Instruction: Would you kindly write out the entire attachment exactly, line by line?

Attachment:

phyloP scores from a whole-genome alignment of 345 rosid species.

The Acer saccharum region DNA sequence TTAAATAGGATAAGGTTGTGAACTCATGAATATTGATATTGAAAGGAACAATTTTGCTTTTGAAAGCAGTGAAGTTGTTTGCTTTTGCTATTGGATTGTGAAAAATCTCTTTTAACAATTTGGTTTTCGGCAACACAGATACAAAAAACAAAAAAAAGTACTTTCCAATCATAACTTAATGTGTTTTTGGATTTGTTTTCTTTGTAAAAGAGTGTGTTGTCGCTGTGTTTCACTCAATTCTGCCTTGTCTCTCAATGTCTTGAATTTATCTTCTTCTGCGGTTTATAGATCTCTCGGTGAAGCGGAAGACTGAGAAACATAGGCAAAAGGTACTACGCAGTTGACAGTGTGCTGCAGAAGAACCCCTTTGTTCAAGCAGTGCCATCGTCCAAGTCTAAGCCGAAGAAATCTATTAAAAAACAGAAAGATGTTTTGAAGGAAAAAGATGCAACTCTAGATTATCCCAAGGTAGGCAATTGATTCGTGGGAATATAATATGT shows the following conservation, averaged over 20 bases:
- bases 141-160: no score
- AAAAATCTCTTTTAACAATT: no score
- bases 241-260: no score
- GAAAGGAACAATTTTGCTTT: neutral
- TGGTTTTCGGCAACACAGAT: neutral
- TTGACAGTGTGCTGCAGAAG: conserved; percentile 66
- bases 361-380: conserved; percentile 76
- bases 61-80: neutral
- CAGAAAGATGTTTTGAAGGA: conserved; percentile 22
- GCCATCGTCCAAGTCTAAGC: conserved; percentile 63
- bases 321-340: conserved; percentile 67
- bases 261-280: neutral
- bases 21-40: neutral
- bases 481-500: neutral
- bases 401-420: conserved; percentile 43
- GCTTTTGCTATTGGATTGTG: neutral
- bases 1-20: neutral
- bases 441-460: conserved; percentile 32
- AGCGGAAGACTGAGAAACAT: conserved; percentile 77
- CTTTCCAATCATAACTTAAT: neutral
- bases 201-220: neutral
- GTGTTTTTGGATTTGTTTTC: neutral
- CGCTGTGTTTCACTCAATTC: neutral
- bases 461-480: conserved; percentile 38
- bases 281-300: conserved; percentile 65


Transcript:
phyloP scores from a whole-genome alignment of 345 rosid species.

The Acer saccharum region DNA sequence TTAAATAGGATAAGGTTGTGAACTCATGAATATTGATATTGAAAGGAACAATTTTGCTTTTGAAAGCAGTGAAGTTGTTTGCTTTTGCTATTGGATTGTGAAAAATCTCTTTTAACAATTTGGTTTTCGGCAACACAGATACAAAAAACAAAAAAAAGTACTTTCCAATCATAACTTAATGTGTTTTTGGATTTGTTTTCTTTGTAAAAGAGTGTGTTGTCGCTGTGTTTCACTCAATTCTGCCTTGTCTCTCAATGTCTTGAATTTATCTTCTTCTGCGGTTTATAGATCTCTCGGTGAAGCGGAAGACTGAGAAACATAGGCAAAAGGTACTACGCAGTTGACAGTGTGCTGCAGAAGAACCCCTTTGTTCAAGCAGTGCCATCGTCCAAGTCTAAGCCGAAGAAATCTATTAAAAAACAGAAAGATGTTTTGAAGGAAAAAGATGCAACTCTAGATTATCCCAAGGTAGGCAATTGATTCGTGGGAATATAATATGT shows the following conservation, averaged over 20 bases:
- bases 141-160: no score
- AAAAATCTCTTTTAACAATT: no score
- bases 241-260: no score
- GAAAGGAACAATTTTGCTTT: neutral
- TGGTTTTCGGCAACACAGAT: neutral
- TTGACAGTGTGCTGCAGAAG: conserved; percentile 66
- bases 361-380: conserved; percentile 76
- bases 61-80: neutral
- CAGAAAGATGTTTTGAAGGA: conserved; percentile 22
- GCCATCGTCCAAGTCTAAGC: conserved; percentile 63
- bases 321-340: conserved; percentile 67
- bases 261-280: neutral
- bases 21-40: neutral
- bases 481-500: neutral
- bases 401-420: conserved; percentile 43
- GCTTTTGCTATTGGATTGTG: neutral
- bases 1-20: neutral
- bases 441-460: conserved; percentile 32
- AGCGGAAGACTGAGAAACAT: conserved; percentile 77
- CTTTCCAATCATAACTTAAT: neutral
- bases 201-220: neutral
- GTGTTTTTGGATTTGTTTTC: neutral
- CGCTGTGTTTCACTCAATTC: neutral
- bases 461-480: conserved; percentile 38
- bases 281-300: conserved; percentile 65